If the range
property is not specified, the domain will be divided into 4 uniform segments by default.
Quantize scales are particularly useful for creating color or size encodings with a fixed number of output values. Using a discrete set of encoding levels (typically between 5-9 colors or sizes) sometimes supports more accurate perceptual comparison than a continuous range. For related functionality see quantile scales, which partition the domain into groups with equal element counts, rather than uniform domain extents.
Property | Type | Description |
---|---|---|
nice | Boolean | Number | String | Object |
Extending the domain so that it starts and ends on nice round values. This method typically modifies the scale’s domain, and may only extend the bounds to the nearest round value. Nicing is useful if the domain is computed from data and may be irregular. For example, for a domain of [0.201479…, 0.996679…], a nice domain might be [0.2, 1.0]. For quantitative scales such as linear, For temporal fields with time and utc scales, the Default value: |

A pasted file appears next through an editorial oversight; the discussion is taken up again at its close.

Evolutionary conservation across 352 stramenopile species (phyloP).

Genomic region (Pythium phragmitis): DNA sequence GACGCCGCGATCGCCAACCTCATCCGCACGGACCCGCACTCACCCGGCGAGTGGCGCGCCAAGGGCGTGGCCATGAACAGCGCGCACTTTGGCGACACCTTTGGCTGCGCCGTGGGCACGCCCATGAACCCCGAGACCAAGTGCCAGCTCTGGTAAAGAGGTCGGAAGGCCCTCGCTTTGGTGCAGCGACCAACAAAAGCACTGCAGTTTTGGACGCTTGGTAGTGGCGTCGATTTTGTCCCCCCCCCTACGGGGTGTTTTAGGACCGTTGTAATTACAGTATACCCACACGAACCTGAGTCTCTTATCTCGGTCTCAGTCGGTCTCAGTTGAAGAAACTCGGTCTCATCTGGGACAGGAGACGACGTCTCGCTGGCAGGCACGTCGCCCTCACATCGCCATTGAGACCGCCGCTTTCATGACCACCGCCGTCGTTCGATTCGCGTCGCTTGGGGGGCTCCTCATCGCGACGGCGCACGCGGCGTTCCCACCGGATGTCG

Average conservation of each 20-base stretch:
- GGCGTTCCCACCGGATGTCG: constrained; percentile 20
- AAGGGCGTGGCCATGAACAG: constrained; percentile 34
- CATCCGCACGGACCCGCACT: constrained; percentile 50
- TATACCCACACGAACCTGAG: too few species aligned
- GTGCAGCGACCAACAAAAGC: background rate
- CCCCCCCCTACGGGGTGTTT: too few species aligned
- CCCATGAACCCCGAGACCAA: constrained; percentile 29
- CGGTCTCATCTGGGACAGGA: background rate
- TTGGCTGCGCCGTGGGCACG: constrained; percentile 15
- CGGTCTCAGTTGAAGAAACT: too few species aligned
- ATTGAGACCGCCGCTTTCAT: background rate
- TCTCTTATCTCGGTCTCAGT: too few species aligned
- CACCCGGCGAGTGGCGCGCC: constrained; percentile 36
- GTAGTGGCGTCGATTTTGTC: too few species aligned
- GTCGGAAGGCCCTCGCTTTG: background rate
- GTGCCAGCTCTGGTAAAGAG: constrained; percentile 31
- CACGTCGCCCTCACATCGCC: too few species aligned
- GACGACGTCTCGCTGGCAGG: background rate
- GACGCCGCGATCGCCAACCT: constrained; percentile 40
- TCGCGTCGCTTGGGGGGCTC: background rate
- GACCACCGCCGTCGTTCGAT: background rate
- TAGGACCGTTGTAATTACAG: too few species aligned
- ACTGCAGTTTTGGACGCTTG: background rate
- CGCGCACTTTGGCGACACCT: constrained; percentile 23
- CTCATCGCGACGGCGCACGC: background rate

zero | Boolean |
If Default value: Note: Log, time, and utc scales do not support |
Threshold Scales
Threshold scales ("threshold"
) are similar to quantize scales, except they allow mapping of arbitrary subsets of the domain (not uniform segments) to discrete values in the range.
The input domain is still continuous, and divided into slices based on a set of threshold values provided to the required domain
property. The range
property must have N+1 elements, where N is the number of threshold boundaries provided in the domain.
Disabling Scale
To directly encode the data value, the scale
property can be set to null
.
For example, the follow bar chart directly encodes color names in the data.